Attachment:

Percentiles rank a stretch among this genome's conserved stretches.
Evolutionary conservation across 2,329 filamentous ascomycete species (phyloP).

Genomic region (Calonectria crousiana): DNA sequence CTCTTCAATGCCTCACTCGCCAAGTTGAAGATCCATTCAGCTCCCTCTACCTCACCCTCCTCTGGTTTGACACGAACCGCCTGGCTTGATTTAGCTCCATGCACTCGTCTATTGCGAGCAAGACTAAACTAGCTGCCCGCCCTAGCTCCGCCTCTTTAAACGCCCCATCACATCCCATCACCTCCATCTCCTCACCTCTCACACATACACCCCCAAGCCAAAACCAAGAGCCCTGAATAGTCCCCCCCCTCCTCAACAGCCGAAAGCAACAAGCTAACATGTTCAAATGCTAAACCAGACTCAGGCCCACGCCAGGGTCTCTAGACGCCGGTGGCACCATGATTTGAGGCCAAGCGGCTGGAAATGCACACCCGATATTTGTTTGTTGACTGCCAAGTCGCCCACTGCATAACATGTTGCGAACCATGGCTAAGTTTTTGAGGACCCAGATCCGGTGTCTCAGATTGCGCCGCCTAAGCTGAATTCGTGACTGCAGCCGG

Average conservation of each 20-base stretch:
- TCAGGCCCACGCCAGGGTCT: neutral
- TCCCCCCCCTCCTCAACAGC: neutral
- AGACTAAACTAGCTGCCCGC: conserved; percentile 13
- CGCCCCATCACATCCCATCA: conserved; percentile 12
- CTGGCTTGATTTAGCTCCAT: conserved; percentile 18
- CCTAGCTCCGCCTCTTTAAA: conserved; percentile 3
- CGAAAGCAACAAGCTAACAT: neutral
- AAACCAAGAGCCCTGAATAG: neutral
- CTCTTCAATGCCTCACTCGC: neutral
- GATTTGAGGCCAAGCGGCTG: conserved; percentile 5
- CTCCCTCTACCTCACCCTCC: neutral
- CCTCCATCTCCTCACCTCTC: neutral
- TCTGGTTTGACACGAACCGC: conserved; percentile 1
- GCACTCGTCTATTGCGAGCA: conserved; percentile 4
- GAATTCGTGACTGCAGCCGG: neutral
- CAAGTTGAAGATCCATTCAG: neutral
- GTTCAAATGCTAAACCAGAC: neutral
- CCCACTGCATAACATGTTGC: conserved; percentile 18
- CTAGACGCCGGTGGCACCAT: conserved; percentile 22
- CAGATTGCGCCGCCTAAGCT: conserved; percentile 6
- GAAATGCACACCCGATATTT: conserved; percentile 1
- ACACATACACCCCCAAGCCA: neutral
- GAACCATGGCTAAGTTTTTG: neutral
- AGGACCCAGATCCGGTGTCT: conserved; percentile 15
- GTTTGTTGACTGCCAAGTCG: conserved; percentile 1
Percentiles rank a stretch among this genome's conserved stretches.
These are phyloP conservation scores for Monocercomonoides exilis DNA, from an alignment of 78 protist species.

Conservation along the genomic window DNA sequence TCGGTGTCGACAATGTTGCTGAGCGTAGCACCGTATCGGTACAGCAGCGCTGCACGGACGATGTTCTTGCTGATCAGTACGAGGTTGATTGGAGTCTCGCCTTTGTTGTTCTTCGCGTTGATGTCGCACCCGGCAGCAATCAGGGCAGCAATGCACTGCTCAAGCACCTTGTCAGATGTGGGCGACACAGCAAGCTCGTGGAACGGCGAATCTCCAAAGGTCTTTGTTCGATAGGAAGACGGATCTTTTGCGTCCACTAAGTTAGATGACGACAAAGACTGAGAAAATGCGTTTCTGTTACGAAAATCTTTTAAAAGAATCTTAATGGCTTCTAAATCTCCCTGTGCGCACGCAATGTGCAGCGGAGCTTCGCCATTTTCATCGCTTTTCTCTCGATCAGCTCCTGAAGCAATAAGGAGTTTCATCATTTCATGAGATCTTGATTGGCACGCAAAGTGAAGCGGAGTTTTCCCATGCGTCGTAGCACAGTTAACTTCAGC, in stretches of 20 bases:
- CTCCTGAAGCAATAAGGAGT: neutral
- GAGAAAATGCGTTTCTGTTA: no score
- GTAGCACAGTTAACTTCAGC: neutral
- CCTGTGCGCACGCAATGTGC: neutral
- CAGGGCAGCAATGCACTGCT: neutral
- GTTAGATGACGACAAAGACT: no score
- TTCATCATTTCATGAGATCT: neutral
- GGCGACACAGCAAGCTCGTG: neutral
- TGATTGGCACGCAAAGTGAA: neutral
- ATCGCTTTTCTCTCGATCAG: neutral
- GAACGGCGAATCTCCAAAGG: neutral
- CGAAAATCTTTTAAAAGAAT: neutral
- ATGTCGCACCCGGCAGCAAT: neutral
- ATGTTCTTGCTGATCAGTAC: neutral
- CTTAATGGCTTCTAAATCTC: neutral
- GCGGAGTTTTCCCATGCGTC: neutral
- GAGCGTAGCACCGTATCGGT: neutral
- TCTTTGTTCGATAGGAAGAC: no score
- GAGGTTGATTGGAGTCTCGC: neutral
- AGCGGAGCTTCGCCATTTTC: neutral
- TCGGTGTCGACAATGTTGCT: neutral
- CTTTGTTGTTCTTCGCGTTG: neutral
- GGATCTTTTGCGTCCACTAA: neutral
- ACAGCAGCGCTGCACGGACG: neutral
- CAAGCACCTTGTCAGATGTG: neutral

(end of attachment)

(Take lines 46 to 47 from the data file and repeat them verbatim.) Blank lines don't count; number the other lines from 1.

- ATGTTCTTGCTGATCAGTAC: neutral
- CTTAATGGCTTCTAAATCTC: neutral